Happy Plantet Index (HPI)

The HPI represents the efficiency with which countries convert the earth’s finite resources into well-being experienced by their citizens. HPI = (Life satisfaction x Life expectancy) / (Ecological Footprint + α) x ß Here are some of the scores: Score 1-100 Rank x/178 Vanuatu 68.2 #1 Columbia, Costa Rica 67 #2&3 China 56 #31 Mexico 54.4 #38 India 48.7 #62 UK 40.3 #108 Canada 39.8 #111 USA 28.8 #150 Russia 22.8 #172 Zimbabwe 16.6 #178 http://www.happyplanetindex.org/map.htm “In the Western world, economics is at the heart of our thinking about most issues. When we talk of growth or development, we are typically thinking about the distribution and flow of money. A nation’s progress is also most commonly measured in terms of GDP. GDP was never intended to function as an indicator of well-being. Even the economist Simon Küznets, a central figure in the development of GDP, in 1934 urged the US Congress to remember “The welfare of a nation can scarcely be inferred from a measurement of national income.” Yet, until quite recently, it has routinely been assumed to be a reliable proxy for standard of living. The logic underlying this was that- growth in GDP implies economic activity, which in turn implies that people are spending money and improving their quality of life. But GDP turns out to be a poor indicator of welfare in several key respects. For a start, interpreting it as a standard-of-living measure means assuming that income is strongly correlated with national well-being, such that -all else being equal general well-being will increase as the economy grows. It has been repeatedly proven in recent years that this is simply not true. Undoubtedly, a relationship exists between income and well-being, but after a certain, surprisingly low level of GDP is reached, the strength of this relationship declines markedly.” They conclude that “governments have been concentrating on the wrong indicators for too long. If you have the wrong map, you are unlikely to reach your destination.” Quite interesting I think.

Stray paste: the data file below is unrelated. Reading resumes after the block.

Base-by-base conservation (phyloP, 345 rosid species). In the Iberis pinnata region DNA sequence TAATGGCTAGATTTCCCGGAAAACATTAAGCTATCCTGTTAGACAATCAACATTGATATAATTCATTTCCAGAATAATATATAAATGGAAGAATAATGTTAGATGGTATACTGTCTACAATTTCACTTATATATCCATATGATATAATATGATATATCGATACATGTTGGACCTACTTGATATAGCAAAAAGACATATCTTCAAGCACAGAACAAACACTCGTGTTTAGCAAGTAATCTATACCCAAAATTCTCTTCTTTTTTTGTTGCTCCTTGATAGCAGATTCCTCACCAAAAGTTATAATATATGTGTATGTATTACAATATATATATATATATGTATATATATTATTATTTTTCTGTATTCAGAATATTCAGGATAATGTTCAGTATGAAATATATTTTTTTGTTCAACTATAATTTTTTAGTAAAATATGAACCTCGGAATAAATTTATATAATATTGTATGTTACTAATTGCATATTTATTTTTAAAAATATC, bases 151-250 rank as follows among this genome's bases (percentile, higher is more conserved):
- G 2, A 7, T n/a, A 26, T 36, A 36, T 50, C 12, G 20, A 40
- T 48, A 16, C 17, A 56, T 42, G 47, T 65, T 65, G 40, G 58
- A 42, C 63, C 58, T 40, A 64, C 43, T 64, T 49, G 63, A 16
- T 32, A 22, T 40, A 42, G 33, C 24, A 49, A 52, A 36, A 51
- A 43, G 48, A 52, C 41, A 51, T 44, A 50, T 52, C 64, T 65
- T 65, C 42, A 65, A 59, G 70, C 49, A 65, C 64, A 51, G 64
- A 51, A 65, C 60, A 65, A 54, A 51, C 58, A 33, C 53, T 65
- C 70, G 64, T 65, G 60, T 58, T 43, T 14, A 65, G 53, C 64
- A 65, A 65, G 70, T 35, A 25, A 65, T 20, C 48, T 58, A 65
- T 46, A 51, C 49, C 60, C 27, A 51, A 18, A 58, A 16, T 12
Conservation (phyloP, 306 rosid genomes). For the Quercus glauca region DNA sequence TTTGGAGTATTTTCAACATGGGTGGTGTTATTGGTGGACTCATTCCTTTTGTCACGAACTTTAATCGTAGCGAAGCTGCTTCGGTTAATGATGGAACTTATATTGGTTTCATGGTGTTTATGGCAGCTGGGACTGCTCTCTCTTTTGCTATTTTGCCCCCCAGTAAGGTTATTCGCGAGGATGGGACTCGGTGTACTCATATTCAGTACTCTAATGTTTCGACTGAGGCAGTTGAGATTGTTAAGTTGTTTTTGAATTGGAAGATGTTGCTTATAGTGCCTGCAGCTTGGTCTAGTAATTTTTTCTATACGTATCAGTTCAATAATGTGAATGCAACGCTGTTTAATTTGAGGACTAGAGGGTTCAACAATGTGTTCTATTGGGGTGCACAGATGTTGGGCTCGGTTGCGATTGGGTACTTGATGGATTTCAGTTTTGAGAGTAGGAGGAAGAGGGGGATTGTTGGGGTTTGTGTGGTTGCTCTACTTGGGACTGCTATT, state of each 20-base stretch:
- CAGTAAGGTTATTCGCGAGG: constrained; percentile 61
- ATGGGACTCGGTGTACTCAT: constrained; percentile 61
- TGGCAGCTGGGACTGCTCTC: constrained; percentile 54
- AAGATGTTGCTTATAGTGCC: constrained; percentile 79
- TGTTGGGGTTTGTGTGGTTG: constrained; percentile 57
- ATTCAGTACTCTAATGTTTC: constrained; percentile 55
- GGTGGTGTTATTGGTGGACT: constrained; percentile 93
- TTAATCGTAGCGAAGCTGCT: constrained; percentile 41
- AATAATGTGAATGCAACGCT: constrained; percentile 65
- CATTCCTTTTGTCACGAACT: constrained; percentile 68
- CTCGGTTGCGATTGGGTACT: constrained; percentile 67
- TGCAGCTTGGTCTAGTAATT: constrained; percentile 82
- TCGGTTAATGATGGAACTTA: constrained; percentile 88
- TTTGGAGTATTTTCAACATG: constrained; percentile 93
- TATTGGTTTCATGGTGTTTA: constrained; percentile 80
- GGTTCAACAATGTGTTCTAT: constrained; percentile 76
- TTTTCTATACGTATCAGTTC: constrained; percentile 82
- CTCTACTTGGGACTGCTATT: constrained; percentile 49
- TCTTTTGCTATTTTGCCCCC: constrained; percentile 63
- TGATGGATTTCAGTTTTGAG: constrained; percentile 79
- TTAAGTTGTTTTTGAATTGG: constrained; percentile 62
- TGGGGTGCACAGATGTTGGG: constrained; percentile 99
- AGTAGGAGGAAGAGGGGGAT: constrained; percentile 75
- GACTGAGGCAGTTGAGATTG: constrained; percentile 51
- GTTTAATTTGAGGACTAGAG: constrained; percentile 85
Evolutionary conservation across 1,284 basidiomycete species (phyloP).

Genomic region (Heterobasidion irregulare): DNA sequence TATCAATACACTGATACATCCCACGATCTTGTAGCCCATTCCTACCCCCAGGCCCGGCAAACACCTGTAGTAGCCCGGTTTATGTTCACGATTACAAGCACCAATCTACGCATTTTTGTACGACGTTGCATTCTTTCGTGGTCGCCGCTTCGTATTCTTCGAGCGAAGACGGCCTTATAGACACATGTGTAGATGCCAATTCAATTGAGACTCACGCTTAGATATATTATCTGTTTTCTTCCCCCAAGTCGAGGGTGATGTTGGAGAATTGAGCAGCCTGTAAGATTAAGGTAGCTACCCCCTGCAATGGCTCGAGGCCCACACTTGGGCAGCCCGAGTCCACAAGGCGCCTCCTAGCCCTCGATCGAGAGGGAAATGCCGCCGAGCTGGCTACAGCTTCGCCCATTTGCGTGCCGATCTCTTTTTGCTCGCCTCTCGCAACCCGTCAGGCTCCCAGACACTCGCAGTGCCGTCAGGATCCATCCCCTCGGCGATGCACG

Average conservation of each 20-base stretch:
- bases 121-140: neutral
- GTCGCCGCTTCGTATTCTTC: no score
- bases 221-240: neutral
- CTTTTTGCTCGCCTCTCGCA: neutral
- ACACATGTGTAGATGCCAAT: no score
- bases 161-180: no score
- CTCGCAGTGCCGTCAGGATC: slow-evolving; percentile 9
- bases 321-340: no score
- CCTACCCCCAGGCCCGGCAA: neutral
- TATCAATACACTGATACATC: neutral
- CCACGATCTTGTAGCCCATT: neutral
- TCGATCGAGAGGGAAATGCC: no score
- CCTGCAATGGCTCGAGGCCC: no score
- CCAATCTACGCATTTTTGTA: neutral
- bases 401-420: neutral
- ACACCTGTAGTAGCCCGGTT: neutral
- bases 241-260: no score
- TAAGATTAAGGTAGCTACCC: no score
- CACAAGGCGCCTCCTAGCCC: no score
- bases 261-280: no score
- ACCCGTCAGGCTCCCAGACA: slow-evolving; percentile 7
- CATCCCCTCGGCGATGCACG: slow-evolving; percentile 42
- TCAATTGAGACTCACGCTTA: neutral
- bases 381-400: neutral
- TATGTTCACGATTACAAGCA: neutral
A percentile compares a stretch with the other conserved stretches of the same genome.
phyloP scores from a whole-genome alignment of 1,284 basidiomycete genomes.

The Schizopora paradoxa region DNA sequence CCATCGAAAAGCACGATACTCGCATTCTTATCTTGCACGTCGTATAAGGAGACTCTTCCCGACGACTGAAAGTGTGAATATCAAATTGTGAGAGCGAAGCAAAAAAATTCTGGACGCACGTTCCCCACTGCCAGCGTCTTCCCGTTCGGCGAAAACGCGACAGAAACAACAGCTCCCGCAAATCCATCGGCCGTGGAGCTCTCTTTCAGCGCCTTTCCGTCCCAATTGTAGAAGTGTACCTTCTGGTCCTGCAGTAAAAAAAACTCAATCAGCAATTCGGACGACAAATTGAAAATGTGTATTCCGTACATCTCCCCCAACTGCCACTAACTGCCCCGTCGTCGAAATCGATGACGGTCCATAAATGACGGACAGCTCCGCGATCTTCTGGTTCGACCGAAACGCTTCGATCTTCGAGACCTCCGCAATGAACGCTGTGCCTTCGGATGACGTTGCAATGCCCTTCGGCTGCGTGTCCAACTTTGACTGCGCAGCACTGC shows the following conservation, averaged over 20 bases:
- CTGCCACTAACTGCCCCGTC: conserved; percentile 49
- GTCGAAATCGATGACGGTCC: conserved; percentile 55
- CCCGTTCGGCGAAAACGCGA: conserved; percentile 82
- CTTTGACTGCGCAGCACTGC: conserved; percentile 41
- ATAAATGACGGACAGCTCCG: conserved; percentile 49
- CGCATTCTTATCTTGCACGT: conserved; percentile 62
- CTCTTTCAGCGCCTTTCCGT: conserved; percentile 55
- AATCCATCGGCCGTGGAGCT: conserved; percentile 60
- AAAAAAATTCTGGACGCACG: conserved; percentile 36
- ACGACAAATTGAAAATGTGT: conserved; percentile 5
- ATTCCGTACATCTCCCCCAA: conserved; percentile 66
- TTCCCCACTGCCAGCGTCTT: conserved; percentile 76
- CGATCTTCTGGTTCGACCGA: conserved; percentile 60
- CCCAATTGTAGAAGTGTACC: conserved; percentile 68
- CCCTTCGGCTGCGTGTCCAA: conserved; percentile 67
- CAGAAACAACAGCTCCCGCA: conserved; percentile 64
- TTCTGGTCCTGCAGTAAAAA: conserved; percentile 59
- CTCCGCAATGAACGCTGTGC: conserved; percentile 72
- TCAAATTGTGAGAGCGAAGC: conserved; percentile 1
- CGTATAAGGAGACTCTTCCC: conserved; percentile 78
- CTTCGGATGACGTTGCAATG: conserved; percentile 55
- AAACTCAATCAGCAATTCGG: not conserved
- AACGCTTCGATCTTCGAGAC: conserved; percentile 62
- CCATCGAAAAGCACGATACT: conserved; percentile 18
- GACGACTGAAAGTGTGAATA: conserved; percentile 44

Hhhmm interesting, but who would really want to live in Vanuatu, I mean a tropical archipelago, with topless natives and cold beers can’t compare to stressed out careers, congested roads & bloated politicians- #150 is #1 in my eye’s.

The first thing I noticed in China is everyone is smiling all the time. When you cross back over the US border you are at once hit with reverse culture shock…long serious suspicious faces of the Americans. World Smiles Index WSI- The whole formula thing is somewhat humorous…I propose a straight forward common sense quantification method like % smiling people (take a reading in various public places and give extra weighting for smiling while selling trinkets in boiling heat for 20/week, and give extra weighting to those frowning while making six digit doing nothing).

Columbia is No. 2 How much herbicide will the U.S. have to drop on Columbia’s coca plantations in aerial eradication missions to knock them out of the top 10?

“There are three types of lies, lies, damn lies and statistics.”

Florida_Gator Wrote: ------------------------------------------------------- > “There are three types of lies, lies, damn lies > and statistics.” what makes you think their results are lies? any formula which includes scale of resource use as an input is going to put the US and Western Europe and other developed countries near the bottom. that’s hardly a lie